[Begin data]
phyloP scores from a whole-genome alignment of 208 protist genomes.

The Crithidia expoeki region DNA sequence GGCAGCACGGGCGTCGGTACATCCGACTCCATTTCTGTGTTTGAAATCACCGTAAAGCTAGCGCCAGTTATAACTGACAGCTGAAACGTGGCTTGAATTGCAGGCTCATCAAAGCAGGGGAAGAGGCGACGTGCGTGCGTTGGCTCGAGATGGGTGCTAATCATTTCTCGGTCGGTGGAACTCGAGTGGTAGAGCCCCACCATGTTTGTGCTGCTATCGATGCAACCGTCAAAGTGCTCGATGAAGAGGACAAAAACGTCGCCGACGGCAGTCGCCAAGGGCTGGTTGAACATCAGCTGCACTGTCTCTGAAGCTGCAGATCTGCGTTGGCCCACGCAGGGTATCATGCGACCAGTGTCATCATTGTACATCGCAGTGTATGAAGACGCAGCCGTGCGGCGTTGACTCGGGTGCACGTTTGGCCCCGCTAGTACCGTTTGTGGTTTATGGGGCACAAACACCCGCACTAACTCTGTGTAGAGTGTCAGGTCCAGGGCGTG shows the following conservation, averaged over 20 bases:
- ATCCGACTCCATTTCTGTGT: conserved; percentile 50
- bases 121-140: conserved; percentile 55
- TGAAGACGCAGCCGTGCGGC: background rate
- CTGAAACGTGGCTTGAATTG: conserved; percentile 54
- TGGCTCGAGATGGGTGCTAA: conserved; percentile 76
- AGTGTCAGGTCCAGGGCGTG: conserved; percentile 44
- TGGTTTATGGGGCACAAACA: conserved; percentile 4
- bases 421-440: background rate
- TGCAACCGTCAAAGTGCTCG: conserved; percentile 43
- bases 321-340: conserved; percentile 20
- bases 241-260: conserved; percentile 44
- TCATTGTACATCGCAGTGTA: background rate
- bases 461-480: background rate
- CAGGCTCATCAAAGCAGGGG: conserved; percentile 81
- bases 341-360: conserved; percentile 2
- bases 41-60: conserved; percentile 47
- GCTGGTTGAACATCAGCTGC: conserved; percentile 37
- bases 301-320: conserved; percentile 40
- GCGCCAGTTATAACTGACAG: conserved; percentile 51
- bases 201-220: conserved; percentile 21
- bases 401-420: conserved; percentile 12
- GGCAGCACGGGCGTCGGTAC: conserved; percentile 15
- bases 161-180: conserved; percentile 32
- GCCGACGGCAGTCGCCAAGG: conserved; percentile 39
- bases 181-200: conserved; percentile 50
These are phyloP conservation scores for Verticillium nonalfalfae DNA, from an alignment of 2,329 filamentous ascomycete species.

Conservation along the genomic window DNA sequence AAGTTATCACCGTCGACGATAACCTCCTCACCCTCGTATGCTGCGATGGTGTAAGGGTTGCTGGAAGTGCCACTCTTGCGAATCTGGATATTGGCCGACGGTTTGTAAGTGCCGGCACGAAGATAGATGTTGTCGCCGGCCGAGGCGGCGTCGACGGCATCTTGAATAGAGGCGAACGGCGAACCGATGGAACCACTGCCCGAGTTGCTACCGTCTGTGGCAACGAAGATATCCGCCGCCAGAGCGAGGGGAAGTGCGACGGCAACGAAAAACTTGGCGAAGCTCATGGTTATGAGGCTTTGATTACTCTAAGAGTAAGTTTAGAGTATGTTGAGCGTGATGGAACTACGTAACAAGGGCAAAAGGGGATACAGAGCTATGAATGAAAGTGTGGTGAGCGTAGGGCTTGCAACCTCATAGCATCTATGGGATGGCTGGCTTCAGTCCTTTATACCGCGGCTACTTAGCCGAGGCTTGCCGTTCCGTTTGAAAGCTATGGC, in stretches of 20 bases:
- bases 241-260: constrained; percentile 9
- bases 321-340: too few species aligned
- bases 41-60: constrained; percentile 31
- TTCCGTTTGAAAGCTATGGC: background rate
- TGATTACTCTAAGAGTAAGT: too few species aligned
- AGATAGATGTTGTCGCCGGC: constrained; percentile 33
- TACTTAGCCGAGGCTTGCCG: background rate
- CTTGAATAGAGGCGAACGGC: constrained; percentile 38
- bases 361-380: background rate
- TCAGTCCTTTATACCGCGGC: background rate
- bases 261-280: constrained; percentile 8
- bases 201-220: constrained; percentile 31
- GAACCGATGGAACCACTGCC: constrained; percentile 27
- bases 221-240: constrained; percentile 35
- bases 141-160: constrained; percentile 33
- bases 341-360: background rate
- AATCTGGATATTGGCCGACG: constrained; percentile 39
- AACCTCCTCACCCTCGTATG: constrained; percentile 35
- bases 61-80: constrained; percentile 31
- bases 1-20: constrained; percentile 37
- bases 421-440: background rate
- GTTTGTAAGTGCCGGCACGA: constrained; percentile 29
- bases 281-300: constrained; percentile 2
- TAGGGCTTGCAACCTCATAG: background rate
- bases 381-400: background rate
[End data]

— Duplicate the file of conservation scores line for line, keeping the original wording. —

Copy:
phyloP scores from a whole-genome alignment of 208 protist genomes.

The Crithidia expoeki region DNA sequence GGCAGCACGGGCGTCGGTACATCCGACTCCATTTCTGTGTTTGAAATCACCGTAAAGCTAGCGCCAGTTATAACTGACAGCTGAAACGTGGCTTGAATTGCAGGCTCATCAAAGCAGGGGAAGAGGCGACGTGCGTGCGTTGGCTCGAGATGGGTGCTAATCATTTCTCGGTCGGTGGAACTCGAGTGGTAGAGCCCCACCATGTTTGTGCTGCTATCGATGCAACCGTCAAAGTGCTCGATGAAGAGGACAAAAACGTCGCCGACGGCAGTCGCCAAGGGCTGGTTGAACATCAGCTGCACTGTCTCTGAAGCTGCAGATCTGCGTTGGCCCACGCAGGGTATCATGCGACCAGTGTCATCATTGTACATCGCAGTGTATGAAGACGCAGCCGTGCGGCGTTGACTCGGGTGCACGTTTGGCCCCGCTAGTACCGTTTGTGGTTTATGGGGCACAAACACCCGCACTAACTCTGTGTAGAGTGTCAGGTCCAGGGCGTG shows the following conservation, averaged over 20 bases:
- ATCCGACTCCATTTCTGTGT: conserved; percentile 50
- bases 121-140: conserved; percentile 55
- TGAAGACGCAGCCGTGCGGC: background rate
- CTGAAACGTGGCTTGAATTG: conserved; percentile 54
- TGGCTCGAGATGGGTGCTAA: conserved; percentile 76
- AGTGTCAGGTCCAGGGCGTG: conserved; percentile 44
- TGGTTTATGGGGCACAAACA: conserved; percentile 4
- bases 421-440: background rate
- TGCAACCGTCAAAGTGCTCG: conserved; percentile 43
- bases 321-340: conserved; percentile 20
- bases 241-260: conserved; percentile 44
- TCATTGTACATCGCAGTGTA: background rate
- bases 461-480: background rate
- CAGGCTCATCAAAGCAGGGG: conserved; percentile 81
- bases 341-360: conserved; percentile 2
- bases 41-60: conserved; percentile 47
- GCTGGTTGAACATCAGCTGC: conserved; percentile 37
- bases 301-320: conserved; percentile 40
- GCGCCAGTTATAACTGACAG: conserved; percentile 51
- bases 201-220: conserved; percentile 21
- bases 401-420: conserved; percentile 12
- GGCAGCACGGGCGTCGGTAC: conserved; percentile 15
- bases 161-180: conserved; percentile 32
- GCCGACGGCAGTCGCCAAGG: conserved; percentile 39
- bases 181-200: conserved; percentile 50
These are phyloP conservation scores for Verticillium nonalfalfae DNA, from an alignment of 2,329 filamentous ascomycete species.

Conservation along the genomic window DNA sequence AAGTTATCACCGTCGACGATAACCTCCTCACCCTCGTATGCTGCGATGGTGTAAGGGTTGCTGGAAGTGCCACTCTTGCGAATCTGGATATTGGCCGACGGTTTGTAAGTGCCGGCACGAAGATAGATGTTGTCGCCGGCCGAGGCGGCGTCGACGGCATCTTGAATAGAGGCGAACGGCGAACCGATGGAACCACTGCCCGAGTTGCTACCGTCTGTGGCAACGAAGATATCCGCCGCCAGAGCGAGGGGAAGTGCGACGGCAACGAAAAACTTGGCGAAGCTCATGGTTATGAGGCTTTGATTACTCTAAGAGTAAGTTTAGAGTATGTTGAGCGTGATGGAACTACGTAACAAGGGCAAAAGGGGATACAGAGCTATGAATGAAAGTGTGGTGAGCGTAGGGCTTGCAACCTCATAGCATCTATGGGATGGCTGGCTTCAGTCCTTTATACCGCGGCTACTTAGCCGAGGCTTGCCGTTCCGTTTGAAAGCTATGGC, in stretches of 20 bases:
- bases 241-260: constrained; percentile 9
- bases 321-340: too few species aligned
- bases 41-60: constrained; percentile 31
- TTCCGTTTGAAAGCTATGGC: background rate
- TGATTACTCTAAGAGTAAGT: too few species aligned
- AGATAGATGTTGTCGCCGGC: constrained; percentile 33
- TACTTAGCCGAGGCTTGCCG: background rate
- CTTGAATAGAGGCGAACGGC: constrained; percentile 38
- bases 361-380: background rate
- TCAGTCCTTTATACCGCGGC: background rate
- bases 261-280: constrained; percentile 8
- bases 201-220: constrained; percentile 31
- GAACCGATGGAACCACTGCC: constrained; percentile 27
- bases 221-240: constrained; percentile 35
- bases 141-160: constrained; percentile 33
- bases 341-360: background rate
- AATCTGGATATTGGCCGACG: constrained; percentile 39
- AACCTCCTCACCCTCGTATG: constrained; percentile 35
- bases 61-80: constrained; percentile 31
- bases 1-20: constrained; percentile 37
- bases 421-440: background rate
- GTTTGTAAGTGCCGGCACGA: constrained; percentile 29
- bases 281-300: constrained; percentile 2
- TAGGGCTTGCAACCTCATAG: background rate
- bases 381-400: background rate